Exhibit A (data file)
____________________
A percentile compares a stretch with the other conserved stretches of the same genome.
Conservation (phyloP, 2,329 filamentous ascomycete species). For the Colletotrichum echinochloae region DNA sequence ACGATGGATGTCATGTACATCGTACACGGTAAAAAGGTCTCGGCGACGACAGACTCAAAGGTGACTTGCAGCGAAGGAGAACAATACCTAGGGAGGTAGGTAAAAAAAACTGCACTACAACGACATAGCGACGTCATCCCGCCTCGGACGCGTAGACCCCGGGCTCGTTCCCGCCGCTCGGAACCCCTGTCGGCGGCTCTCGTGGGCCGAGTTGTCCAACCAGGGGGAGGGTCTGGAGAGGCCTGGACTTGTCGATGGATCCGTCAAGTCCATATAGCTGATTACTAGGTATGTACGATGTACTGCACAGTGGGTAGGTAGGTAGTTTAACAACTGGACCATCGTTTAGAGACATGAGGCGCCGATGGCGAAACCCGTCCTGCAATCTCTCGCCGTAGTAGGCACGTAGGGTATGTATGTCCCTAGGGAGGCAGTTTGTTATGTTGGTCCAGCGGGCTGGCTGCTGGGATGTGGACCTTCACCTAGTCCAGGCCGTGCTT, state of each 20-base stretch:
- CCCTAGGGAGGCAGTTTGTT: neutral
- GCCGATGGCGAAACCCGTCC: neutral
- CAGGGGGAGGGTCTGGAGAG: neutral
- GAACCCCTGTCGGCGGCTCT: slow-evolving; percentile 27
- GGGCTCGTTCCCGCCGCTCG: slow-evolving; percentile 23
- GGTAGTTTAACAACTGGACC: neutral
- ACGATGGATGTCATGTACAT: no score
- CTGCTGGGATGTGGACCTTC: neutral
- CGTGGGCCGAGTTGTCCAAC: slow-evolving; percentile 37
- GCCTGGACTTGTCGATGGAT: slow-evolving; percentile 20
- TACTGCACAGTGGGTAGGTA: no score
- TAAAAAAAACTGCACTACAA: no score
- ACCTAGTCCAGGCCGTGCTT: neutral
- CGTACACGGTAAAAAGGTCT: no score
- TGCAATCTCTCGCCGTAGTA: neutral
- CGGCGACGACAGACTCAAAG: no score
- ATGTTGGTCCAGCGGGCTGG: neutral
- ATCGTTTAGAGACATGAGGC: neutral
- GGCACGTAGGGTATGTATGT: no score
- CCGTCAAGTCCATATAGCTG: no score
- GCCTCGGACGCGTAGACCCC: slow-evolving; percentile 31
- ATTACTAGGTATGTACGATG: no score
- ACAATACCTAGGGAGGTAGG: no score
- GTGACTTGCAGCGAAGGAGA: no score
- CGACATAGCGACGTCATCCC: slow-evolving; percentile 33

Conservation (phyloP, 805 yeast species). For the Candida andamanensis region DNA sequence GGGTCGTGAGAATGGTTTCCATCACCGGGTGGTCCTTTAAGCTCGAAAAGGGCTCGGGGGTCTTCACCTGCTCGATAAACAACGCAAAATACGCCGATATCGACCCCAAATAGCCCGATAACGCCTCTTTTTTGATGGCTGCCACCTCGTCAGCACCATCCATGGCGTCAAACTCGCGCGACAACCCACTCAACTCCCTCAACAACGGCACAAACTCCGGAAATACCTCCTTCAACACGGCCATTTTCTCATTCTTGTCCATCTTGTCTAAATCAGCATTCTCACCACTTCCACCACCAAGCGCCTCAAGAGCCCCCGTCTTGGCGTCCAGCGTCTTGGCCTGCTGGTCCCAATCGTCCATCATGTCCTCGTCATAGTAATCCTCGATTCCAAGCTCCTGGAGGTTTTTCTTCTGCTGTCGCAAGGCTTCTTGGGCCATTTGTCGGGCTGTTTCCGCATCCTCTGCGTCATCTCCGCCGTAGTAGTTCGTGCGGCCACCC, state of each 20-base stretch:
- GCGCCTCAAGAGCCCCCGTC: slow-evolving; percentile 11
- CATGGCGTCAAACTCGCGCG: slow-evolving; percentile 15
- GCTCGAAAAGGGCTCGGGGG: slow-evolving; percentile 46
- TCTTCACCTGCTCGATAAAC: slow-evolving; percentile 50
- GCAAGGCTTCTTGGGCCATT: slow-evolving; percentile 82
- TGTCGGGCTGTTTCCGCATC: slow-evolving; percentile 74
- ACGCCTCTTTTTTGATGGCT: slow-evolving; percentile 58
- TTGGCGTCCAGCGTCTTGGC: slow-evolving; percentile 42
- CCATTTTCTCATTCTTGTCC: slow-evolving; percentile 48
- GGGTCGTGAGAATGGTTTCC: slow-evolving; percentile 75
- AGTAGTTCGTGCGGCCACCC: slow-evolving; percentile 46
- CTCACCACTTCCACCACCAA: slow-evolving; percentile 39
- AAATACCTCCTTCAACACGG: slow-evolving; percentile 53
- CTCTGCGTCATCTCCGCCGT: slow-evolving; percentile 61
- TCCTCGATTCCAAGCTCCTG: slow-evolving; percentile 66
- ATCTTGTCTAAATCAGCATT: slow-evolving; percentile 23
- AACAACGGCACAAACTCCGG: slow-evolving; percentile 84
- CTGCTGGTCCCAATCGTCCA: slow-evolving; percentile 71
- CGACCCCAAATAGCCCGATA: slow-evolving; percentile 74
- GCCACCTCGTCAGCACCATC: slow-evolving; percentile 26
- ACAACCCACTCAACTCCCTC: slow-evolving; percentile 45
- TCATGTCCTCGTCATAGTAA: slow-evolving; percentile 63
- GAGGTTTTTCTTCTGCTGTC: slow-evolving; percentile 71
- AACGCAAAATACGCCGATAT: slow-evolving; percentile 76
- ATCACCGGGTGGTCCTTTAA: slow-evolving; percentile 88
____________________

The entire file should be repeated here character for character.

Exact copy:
A percentile compares a stretch with the other conserved stretches of the same genome.
Conservation (phyloP, 2,329 filamentous ascomycete species). For the Colletotrichum echinochloae region DNA sequence ACGATGGATGTCATGTACATCGTACACGGTAAAAAGGTCTCGGCGACGACAGACTCAAAGGTGACTTGCAGCGAAGGAGAACAATACCTAGGGAGGTAGGTAAAAAAAACTGCACTACAACGACATAGCGACGTCATCCCGCCTCGGACGCGTAGACCCCGGGCTCGTTCCCGCCGCTCGGAACCCCTGTCGGCGGCTCTCGTGGGCCGAGTTGTCCAACCAGGGGGAGGGTCTGGAGAGGCCTGGACTTGTCGATGGATCCGTCAAGTCCATATAGCTGATTACTAGGTATGTACGATGTACTGCACAGTGGGTAGGTAGGTAGTTTAACAACTGGACCATCGTTTAGAGACATGAGGCGCCGATGGCGAAACCCGTCCTGCAATCTCTCGCCGTAGTAGGCACGTAGGGTATGTATGTCCCTAGGGAGGCAGTTTGTTATGTTGGTCCAGCGGGCTGGCTGCTGGGATGTGGACCTTCACCTAGTCCAGGCCGTGCTT, state of each 20-base stretch:
- CCCTAGGGAGGCAGTTTGTT: neutral
- GCCGATGGCGAAACCCGTCC: neutral
- CAGGGGGAGGGTCTGGAGAG: neutral
- GAACCCCTGTCGGCGGCTCT: slow-evolving; percentile 27
- GGGCTCGTTCCCGCCGCTCG: slow-evolving; percentile 23
- GGTAGTTTAACAACTGGACC: neutral
- ACGATGGATGTCATGTACAT: no score
- CTGCTGGGATGTGGACCTTC: neutral
- CGTGGGCCGAGTTGTCCAAC: slow-evolving; percentile 37
- GCCTGGACTTGTCGATGGAT: slow-evolving; percentile 20
- TACTGCACAGTGGGTAGGTA: no score
- TAAAAAAAACTGCACTACAA: no score
- ACCTAGTCCAGGCCGTGCTT: neutral
- CGTACACGGTAAAAAGGTCT: no score
- TGCAATCTCTCGCCGTAGTA: neutral
- CGGCGACGACAGACTCAAAG: no score
- ATGTTGGTCCAGCGGGCTGG: neutral
- ATCGTTTAGAGACATGAGGC: neutral
- GGCACGTAGGGTATGTATGT: no score
- CCGTCAAGTCCATATAGCTG: no score
- GCCTCGGACGCGTAGACCCC: slow-evolving; percentile 31
- ATTACTAGGTATGTACGATG: no score
- ACAATACCTAGGGAGGTAGG: no score
- GTGACTTGCAGCGAAGGAGA: no score
- CGACATAGCGACGTCATCCC: slow-evolving; percentile 33

Conservation (phyloP, 805 yeast species). For the Candida andamanensis region DNA sequence GGGTCGTGAGAATGGTTTCCATCACCGGGTGGTCCTTTAAGCTCGAAAAGGGCTCGGGGGTCTTCACCTGCTCGATAAACAACGCAAAATACGCCGATATCGACCCCAAATAGCCCGATAACGCCTCTTTTTTGATGGCTGCCACCTCGTCAGCACCATCCATGGCGTCAAACTCGCGCGACAACCCACTCAACTCCCTCAACAACGGCACAAACTCCGGAAATACCTCCTTCAACACGGCCATTTTCTCATTCTTGTCCATCTTGTCTAAATCAGCATTCTCACCACTTCCACCACCAAGCGCCTCAAGAGCCCCCGTCTTGGCGTCCAGCGTCTTGGCCTGCTGGTCCCAATCGTCCATCATGTCCTCGTCATAGTAATCCTCGATTCCAAGCTCCTGGAGGTTTTTCTTCTGCTGTCGCAAGGCTTCTTGGGCCATTTGTCGGGCTGTTTCCGCATCCTCTGCGTCATCTCCGCCGTAGTAGTTCGTGCGGCCACCC, state of each 20-base stretch:
- GCGCCTCAAGAGCCCCCGTC: slow-evolving; percentile 11
- CATGGCGTCAAACTCGCGCG: slow-evolving; percentile 15
- GCTCGAAAAGGGCTCGGGGG: slow-evolving; percentile 46
- TCTTCACCTGCTCGATAAAC: slow-evolving; percentile 50
- GCAAGGCTTCTTGGGCCATT: slow-evolving; percentile 82
- TGTCGGGCTGTTTCCGCATC: slow-evolving; percentile 74
- ACGCCTCTTTTTTGATGGCT: slow-evolving; percentile 58
- TTGGCGTCCAGCGTCTTGGC: slow-evolving; percentile 42
- CCATTTTCTCATTCTTGTCC: slow-evolving; percentile 48
- GGGTCGTGAGAATGGTTTCC: slow-evolving; percentile 75
- AGTAGTTCGTGCGGCCACCC: slow-evolving; percentile 46
- CTCACCACTTCCACCACCAA: slow-evolving; percentile 39
- AAATACCTCCTTCAACACGG: slow-evolving; percentile 53
- CTCTGCGTCATCTCCGCCGT: slow-evolving; percentile 61
- TCCTCGATTCCAAGCTCCTG: slow-evolving; percentile 66
- ATCTTGTCTAAATCAGCATT: slow-evolving; percentile 23
- AACAACGGCACAAACTCCGG: slow-evolving; percentile 84
- CTGCTGGTCCCAATCGTCCA: slow-evolving; percentile 71
- CGACCCCAAATAGCCCGATA: slow-evolving; percentile 74
- GCCACCTCGTCAGCACCATC: slow-evolving; percentile 26
- ACAACCCACTCAACTCCCTC: slow-evolving; percentile 45
- TCATGTCCTCGTCATAGTAA: slow-evolving; percentile 63
- GAGGTTTTTCTTCTGCTGTC: slow-evolving; percentile 71
- AACGCAAAATACGCCGATAT: slow-evolving; percentile 76
- ATCACCGGGTGGTCCTTTAA: slow-evolving; percentile 88